Facebook: The Rise and Possible Fall

MarkZuckerberg (born May 14, 1984) is the founder of Facebook.comÃ?©. Facebook is website that contains profiles of millions of youngsters across the nation. Known for is ability to connect distant friends and long lost acquaintances, Facebook has become a huge favorite among college students and people in their early 20’s.

Before Zuckerberg created Facebook, he was programming many other of his own projects. He started off programming at the age of 11, and by the time he was in high school he was an avid computer aficionado. In his final year of high school he created an artificially intelligent MP3 player that predicted what song the MP3 player’s owner would want to listen to next. It was featured in several publications and would have probably been a huge success, but for whatever reason Zuckerberg was not interested in selling the rights to the device.

When Zuckerberg entered Harvard, he was a part of the class of 2006. He constructed several school websites and programs that were mainly for entertainment purposes. However, many of his programs were in violation of Harvard networking policy, and even tapped into confidential Harvard databases. That got him into some administrative trouble.

While in his sophomore year, Zuckerberg brought together some friends and built an online social directory for Harvard students. It did not take long for the majority of the campus to register, and so he and his friends began to enlist other Ivy League schools and elite universities. The widespread popularity of the site was very surprising, and online phenomenon, Facebook, was beginning to take-off. He left school to begin running the website full-time, and because of the high trafficking, Facebook was an advertiser’s feeding ground for promotions centered around college students. Facebook was consumer success and a cash cow.

The rise of Facebook made it a huge target for those interested in buying the website for its potential advertising possibilities. Even in the earlier stages of 2004, Facebook has been offered bids for its rights. It is reported that earlier in 2006, Zuckerberg was offered $750 million, but Zuckerberg rejected the offer and countered with a $2 billion request. However, this move was probably not the best move. Myspace.com, a similar social directory sold for just under $600 million, and it is said that the online social directory industry is on the decline.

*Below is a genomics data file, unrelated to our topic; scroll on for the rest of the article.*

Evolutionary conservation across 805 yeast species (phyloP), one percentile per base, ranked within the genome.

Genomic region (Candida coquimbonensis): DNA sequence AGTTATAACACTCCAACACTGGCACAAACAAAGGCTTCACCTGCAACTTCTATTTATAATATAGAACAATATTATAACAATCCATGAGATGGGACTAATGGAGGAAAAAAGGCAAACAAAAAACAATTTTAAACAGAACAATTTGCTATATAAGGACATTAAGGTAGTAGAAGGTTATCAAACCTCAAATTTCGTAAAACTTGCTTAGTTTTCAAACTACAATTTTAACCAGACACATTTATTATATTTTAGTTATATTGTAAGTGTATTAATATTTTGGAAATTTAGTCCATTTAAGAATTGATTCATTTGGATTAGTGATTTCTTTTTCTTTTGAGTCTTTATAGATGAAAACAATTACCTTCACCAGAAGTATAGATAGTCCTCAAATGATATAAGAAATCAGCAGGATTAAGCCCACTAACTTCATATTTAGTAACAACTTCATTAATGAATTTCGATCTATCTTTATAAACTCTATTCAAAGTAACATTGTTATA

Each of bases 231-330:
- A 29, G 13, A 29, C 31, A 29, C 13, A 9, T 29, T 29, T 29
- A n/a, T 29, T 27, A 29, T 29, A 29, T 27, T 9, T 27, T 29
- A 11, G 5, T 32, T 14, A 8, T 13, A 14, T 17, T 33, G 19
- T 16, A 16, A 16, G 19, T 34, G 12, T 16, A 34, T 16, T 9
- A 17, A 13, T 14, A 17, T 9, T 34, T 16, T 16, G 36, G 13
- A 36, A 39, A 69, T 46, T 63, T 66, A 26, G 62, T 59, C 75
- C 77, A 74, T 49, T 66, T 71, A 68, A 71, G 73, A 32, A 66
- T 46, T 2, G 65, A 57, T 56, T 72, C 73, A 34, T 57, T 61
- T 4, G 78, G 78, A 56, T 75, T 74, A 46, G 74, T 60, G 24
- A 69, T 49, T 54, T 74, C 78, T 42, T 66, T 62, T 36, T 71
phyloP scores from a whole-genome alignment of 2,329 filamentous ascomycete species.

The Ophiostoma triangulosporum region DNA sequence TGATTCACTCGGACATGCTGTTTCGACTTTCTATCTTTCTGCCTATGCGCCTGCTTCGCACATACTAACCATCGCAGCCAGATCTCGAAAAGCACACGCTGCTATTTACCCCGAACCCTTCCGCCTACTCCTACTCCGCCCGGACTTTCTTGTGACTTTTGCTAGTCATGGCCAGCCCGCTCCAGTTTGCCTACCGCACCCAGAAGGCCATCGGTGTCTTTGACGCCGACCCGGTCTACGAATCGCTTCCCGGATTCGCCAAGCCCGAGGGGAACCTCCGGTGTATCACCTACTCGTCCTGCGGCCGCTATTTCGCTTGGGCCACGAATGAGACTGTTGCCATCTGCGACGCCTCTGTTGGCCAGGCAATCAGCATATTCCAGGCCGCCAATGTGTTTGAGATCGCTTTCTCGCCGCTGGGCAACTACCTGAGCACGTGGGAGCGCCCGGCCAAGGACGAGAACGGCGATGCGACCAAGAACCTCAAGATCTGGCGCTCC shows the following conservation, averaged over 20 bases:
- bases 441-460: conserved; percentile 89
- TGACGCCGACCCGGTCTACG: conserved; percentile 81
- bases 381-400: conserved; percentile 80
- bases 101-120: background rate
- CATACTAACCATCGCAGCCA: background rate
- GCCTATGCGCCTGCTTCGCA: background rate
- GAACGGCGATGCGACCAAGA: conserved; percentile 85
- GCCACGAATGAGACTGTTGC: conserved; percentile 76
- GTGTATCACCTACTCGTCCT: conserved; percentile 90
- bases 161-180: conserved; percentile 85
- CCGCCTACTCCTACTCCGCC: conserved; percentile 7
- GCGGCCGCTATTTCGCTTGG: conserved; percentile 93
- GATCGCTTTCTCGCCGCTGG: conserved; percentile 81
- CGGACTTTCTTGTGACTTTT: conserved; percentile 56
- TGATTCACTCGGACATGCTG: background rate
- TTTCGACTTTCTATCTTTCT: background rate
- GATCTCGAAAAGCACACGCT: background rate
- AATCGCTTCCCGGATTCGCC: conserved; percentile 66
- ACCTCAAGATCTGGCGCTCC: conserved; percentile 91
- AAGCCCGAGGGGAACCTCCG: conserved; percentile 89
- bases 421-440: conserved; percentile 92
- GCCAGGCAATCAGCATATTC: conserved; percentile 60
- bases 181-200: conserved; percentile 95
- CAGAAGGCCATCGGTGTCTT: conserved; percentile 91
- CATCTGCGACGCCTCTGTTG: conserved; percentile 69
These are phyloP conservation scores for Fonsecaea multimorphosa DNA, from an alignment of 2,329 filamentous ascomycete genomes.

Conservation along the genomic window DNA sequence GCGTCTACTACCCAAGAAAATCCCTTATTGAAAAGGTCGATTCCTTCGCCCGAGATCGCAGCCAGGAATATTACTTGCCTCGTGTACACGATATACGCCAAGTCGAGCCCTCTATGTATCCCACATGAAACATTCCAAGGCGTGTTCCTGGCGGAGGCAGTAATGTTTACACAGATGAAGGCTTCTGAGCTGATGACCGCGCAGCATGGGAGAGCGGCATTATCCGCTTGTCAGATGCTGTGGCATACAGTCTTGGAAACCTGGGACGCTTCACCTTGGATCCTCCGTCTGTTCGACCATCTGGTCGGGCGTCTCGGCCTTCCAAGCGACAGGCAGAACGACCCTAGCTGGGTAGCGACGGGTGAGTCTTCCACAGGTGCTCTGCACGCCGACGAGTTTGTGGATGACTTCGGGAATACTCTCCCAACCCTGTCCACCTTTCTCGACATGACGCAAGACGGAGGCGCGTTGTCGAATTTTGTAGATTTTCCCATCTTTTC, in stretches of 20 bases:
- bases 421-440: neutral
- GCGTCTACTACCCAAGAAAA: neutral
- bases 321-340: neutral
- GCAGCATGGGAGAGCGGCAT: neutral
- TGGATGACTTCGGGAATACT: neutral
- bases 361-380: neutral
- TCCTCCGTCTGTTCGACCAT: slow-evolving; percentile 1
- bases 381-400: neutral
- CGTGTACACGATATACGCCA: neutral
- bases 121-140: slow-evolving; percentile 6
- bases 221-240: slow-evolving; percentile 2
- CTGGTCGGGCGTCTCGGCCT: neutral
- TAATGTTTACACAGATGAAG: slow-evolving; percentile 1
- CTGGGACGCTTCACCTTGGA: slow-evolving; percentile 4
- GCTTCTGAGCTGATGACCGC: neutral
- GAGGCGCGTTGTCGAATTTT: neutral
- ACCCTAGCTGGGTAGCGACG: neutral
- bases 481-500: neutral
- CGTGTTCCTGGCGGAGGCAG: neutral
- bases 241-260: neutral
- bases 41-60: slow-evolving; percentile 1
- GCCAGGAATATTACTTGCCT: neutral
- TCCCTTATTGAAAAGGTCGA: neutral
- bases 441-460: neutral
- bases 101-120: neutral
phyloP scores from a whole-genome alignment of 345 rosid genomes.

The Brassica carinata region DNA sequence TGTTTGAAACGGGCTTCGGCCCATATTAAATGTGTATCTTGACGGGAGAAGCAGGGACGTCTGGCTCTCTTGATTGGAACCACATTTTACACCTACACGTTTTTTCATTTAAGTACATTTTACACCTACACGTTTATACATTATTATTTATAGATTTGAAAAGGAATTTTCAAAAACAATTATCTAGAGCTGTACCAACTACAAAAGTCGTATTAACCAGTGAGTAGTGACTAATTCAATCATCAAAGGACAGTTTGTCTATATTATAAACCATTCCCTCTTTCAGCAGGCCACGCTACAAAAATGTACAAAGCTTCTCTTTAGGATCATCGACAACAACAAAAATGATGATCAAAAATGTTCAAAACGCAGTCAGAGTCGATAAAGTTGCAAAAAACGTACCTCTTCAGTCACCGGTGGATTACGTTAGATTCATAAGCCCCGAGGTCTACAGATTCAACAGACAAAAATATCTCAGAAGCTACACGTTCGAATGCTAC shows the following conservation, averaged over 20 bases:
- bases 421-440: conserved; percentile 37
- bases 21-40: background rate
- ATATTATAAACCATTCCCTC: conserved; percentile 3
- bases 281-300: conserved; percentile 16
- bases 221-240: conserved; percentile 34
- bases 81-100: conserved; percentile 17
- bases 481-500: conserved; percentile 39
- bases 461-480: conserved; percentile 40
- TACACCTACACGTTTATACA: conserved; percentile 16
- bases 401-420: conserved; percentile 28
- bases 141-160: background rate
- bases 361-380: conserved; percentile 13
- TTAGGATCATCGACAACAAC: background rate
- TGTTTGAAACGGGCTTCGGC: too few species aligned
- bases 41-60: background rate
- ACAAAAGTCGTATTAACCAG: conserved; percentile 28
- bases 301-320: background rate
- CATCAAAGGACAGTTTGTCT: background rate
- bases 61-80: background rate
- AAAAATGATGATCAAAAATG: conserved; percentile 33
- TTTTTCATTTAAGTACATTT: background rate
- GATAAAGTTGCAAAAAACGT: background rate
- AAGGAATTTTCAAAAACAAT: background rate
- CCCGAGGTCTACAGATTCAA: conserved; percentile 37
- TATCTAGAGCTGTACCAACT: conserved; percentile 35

Because the future looks austere if Zuckerberg really plans on having Facebook bought out for $2 billion, Zuckerberg has been making drastic changes to his website. Just this month, Zuckerberg added a mini-feed feature that allows users to see a record of their “friends” activities on Facebook. Many Facebook users revolted and have since either complained or have used Facebook’s own forums to reach out to one another in protest. The revolt stems from the fact that users that have joined Facebook mainly like it because of the exclusivity. For a time, only people of enrolled in college could use Facebook, and you could only see profiles of people at your own school. However, a lot has changed and now it is much more open, and people are beginning to dislike the access that users and even non-users have to profiles on Facebook.

Despite the uproar that Facebook receives as it opens up more and more, Zuckerberg will continue to do so, because despite his user’s want for exclusivity, the Facebook population continues to grow. It is reportedly has 9 million registered users and 6 billion page views per month. Because of the continued “acceptance through force” of his ideas, he is reportedly going to rid of all exclusivity on Facebook and open it up to regional participants; thereby eliminating the need to belong to a university, school, or business. This move will drastically upset its users, and it is seen as a move of desperation by Zuckerberg, who is in need of building the sites number of users to reach his goal of selling Facebook at a very high price. He has even posted a letter seeking approval from users for his expansion of facebook to the public. The reviews thus far are not too positive.

While Zuckerberg has closed several multi-million dollar advertising agreements with companies as large as Microsoft, it is looking grim that he will ever sell Facebook at his price of $2 billion. With Myspace.com going for the price that it did and at the time that it did, business analysts do not believe that the online social directory industry will sustain enough appeal and profit to attract such a huge offer, nor even an offer much bigger than what Myspace.com received. In fact, analysts think it is unlikely that Facebook can even be sold for more than what Myspace.com received because Zuckerberg has lost negotiating power due to the social directory price-tag that his been set by the buy-out of Mysapce.com, not to mention that Facebook has only 9 million users versus Myspace’s 80 million. Thus, the future does not look bright for Zuckerberg on the end road, but his multi-million dollar deal with Microsoft will serve as a fortunate constellation.

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